A Patient’s Guide to Reduce the Risk of Surgical Site Infections

University of Florida – Department of Neurosurgery

Patient safety is a priority at Shands Healthcare. Our goal is to ensure all medical care is delivered in the safest environment possible, in both inpatient and outpatient settings. As a patient, you can play a vital role in patient safety by becoming an active, involved and informed member of your healthcare team. Together we can create a safer environment and reduce risk for surgical site infections. Here are some ways you can help.

Before Surgery

  • Shower and wash your hair with an antiseptic soap such as CHG (Chlorhexidine Gluconate). Do not apply powder, lotions or creams after showering.
  • Do not wear makeup or nail polish; caregivers need to see skin to check your blood circulation.
  • Do not shave the surgical area with a razor prior to surgery. Speak up if someone tries to shave that area with a razor befor surgery.
  • Do not smoke or use nicotine (if time permits, consider a smoking cessation program if you are a smoker).
  • If you have diabetes, talk to your doctor before and after your surgery about ways to control your blood sugar.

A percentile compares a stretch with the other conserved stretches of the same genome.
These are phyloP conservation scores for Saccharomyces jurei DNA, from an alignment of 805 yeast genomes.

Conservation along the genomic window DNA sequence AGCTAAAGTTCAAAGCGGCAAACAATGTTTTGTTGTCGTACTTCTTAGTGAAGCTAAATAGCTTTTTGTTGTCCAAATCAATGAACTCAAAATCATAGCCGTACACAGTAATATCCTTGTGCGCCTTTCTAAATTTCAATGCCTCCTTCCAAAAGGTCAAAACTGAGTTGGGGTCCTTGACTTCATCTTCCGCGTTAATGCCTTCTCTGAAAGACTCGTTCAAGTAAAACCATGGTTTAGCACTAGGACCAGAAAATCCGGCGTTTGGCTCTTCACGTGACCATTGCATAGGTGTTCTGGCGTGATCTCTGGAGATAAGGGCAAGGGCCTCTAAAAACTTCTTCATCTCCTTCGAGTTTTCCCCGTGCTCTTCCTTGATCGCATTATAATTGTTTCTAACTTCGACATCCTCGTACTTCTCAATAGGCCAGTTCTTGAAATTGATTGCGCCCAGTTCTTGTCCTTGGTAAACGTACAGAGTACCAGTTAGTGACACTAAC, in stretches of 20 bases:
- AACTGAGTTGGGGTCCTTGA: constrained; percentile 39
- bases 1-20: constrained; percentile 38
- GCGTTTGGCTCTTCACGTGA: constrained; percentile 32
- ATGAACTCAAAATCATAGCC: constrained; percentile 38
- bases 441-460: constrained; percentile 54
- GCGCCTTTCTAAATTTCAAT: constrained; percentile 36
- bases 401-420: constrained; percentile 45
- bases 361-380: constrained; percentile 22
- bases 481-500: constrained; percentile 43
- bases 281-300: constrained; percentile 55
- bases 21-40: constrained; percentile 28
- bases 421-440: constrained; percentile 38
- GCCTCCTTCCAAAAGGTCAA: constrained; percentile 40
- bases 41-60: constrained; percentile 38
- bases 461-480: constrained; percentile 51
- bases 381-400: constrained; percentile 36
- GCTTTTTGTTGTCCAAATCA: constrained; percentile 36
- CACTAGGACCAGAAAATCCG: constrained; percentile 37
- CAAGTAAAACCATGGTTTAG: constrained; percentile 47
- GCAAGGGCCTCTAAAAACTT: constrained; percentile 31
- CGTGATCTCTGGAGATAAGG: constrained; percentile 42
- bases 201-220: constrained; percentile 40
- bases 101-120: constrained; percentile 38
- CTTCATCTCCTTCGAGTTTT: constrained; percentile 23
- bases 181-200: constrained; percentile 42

• Discuss with your doctor any medications you are taking.
  • Tell your doctor if you have any infections on your skin or at the other sites.
  • Ask your doctor if you will receive an antibiotic prior to surgery.

After Surgery

  • Wash hands thoroughly after bathroom use or handling soiled materials.
  • Do not be afraid to remind doctors and nurses to clean their hands either by washing or using the alcohol gel before working with you.
  • Be sure to notify health care providers of any fever, weight loss, pain, redness, warmth, swelling, or oozing at the surgical site.
  • Keep skin around all IV catheters and surgical dressings clean and dry. Notify your nurse if dressings become loose or wet, or catheter or drainage tube becomes loose or comes apart.
  • Inform friends and relatives not to visit if they feel ill or have been exposed to an infectious disease (such as flu or chicken pox).
  • Family and friends should clean their hands with soap and water or alcohol-based hand rub before and after visiting you.
  • Do not remove or handle dressings.
  • If you are discharged with an IV catheter or a wound with a dressing, ask your doctor or nurse for information on how to safely care for wounds and catheters at home.